Texas-based care provider HMG Healthcare has confirmed that hackers accessed the personal data of residents and employees, but says it has been unable to determine what types of data were stolen.
HMG Healthcare is headquartered in The Woodlands, Texas, and provides a range of services, including memory care, rehabilitation and assisted living. HMG’s website says it employs more than 4,100 people and serves approximately 3,500 patients, generating more than $150 million in annual revenues.
In a notice published on its website, HMG chief executive Derek Prince confirmed that hackers in August accessed a server storing “unencrypted files” containing sensitive information belonging to patients, employees, and their dependents. HMG said it learned of the breach months later in November.
HMG said the stolen information “likely contained” personal information, including names, dates of birth, contact information, Social Security numbers and records related to employment; as well as medical records, general health information and information regarding medical treatment, according to the notice. HMG also said that the notice has been published in order to inform “individuals for whom HMG has insufficient or out-of-date contact information” about the incident, suggesting historical patient data may have been impacted.
However, HMG admits that while it attempted to identify the specific data that was compromised, “we have now determined that such identification is not feasible.”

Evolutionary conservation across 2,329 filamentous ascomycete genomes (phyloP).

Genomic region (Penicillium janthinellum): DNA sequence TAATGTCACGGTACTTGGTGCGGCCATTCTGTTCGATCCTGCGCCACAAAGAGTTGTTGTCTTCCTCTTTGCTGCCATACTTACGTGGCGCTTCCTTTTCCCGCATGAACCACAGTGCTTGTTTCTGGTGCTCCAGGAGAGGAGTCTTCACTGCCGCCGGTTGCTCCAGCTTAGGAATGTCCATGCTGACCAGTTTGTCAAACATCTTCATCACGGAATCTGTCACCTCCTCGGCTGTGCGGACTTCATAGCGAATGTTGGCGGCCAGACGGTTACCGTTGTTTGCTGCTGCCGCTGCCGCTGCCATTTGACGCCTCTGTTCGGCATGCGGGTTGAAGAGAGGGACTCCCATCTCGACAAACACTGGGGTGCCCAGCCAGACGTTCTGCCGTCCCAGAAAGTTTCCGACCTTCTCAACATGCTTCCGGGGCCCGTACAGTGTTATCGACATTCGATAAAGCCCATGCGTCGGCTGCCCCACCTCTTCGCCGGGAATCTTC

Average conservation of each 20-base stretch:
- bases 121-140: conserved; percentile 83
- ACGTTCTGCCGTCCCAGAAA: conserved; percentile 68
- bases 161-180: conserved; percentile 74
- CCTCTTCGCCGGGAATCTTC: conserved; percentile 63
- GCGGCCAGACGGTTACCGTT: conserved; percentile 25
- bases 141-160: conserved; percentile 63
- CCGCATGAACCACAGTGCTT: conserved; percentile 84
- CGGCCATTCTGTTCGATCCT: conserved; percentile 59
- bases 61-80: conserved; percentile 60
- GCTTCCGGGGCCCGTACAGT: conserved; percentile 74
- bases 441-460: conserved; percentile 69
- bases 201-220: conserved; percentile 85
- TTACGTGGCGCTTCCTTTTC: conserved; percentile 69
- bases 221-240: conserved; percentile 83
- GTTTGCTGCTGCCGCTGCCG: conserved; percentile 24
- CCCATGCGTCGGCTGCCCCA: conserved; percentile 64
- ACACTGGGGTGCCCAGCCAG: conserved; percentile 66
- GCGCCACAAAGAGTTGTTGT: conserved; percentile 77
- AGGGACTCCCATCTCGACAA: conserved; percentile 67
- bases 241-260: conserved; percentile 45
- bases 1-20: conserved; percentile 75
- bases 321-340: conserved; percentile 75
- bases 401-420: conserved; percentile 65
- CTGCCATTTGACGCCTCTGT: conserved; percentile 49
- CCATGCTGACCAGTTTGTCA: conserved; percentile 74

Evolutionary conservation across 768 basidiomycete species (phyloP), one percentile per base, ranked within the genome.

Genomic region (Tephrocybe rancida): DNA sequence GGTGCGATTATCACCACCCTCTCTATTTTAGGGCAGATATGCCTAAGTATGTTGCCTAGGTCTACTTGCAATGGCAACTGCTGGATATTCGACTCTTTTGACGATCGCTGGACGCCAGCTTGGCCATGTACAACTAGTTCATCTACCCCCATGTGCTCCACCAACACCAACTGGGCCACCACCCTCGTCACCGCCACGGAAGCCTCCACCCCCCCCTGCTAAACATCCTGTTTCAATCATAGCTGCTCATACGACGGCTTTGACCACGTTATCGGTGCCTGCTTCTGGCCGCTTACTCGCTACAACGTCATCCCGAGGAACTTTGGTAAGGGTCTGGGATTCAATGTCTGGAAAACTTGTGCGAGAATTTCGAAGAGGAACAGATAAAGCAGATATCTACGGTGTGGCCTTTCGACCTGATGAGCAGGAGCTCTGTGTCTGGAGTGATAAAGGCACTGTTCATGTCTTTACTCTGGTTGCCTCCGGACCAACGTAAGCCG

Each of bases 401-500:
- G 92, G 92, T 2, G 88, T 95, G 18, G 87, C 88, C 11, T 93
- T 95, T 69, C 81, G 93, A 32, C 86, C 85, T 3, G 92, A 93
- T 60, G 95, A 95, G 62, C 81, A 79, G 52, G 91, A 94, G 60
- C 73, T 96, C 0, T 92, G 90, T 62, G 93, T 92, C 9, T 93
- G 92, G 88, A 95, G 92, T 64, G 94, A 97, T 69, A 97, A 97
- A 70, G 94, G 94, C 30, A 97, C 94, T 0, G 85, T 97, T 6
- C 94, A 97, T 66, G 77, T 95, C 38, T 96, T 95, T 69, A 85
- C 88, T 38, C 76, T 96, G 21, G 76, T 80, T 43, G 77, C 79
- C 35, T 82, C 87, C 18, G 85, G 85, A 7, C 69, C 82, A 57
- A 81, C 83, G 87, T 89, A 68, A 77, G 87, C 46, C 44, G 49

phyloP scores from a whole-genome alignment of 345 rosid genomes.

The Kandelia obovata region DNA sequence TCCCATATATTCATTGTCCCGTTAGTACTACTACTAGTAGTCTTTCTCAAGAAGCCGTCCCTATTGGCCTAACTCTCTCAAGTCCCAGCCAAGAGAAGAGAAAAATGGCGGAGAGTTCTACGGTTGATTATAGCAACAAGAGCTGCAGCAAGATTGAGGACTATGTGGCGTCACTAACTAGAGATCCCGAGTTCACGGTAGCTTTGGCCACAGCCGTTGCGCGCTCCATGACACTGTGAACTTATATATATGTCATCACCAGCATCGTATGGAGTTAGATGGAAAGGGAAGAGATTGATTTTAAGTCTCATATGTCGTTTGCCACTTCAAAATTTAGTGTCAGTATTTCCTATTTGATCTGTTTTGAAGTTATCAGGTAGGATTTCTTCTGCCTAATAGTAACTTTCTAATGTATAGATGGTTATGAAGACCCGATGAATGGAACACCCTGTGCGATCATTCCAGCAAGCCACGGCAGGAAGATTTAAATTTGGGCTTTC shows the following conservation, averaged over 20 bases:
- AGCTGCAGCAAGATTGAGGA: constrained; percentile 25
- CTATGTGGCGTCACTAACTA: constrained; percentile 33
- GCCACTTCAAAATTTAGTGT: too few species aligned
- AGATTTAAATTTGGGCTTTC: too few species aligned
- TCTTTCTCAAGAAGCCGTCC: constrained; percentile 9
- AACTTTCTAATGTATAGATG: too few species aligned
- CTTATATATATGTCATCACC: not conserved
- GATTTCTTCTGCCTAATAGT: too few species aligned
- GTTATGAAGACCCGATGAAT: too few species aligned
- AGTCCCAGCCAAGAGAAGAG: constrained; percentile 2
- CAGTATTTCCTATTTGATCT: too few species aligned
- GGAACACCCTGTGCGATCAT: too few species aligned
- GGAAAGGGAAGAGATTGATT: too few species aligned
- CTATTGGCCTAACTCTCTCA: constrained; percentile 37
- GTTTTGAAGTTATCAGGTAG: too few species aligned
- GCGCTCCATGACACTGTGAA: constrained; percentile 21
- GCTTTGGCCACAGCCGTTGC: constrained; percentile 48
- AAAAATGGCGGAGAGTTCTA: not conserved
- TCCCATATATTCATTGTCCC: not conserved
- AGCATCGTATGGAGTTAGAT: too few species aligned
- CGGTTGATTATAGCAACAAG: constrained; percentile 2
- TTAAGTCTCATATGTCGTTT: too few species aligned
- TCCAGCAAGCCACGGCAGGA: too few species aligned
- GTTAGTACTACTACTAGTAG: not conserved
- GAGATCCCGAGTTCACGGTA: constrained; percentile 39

It’s not yet known why HMG couldn’t determine the types of data stolen, and a company spokesperson did not respond to TechCrunch’s questions.
HMG did not say in its notice how many individuals are thought to be affected by the breach. However, a filing with the Texas attorney general submitted by HMG on Monday confirms that approximately 75,000 Texans were impacted by the breach; though it’s not known how many non-state residents are affected.
HMG did not describe the nature of the cyberattack, but noted that “HMG worked diligently to ensure that the stolen files were not further shared by the hackers to other sources.” It’s not uncommon for corporate victims of ransomware attacks to pay hackers a ransom demand in an effort to limit the spread of stolen data, despite having no guarantees that the hackers would keep their end of the deal.
TechCrunch asked HMG if it had paid a ransom to the hackers.
Per HMG’s data breach notice, the healthcare provider also has a number of facilities in Kansas — including Tanglewood Health and Rehabilitation, and Smoky Hill Health and Rehabilitation — that were affected by the data breach.
HMG CEO Prince noted that the organization has “increased its data security protocols” in light of the incident, but did not specify what additional security steps were taken.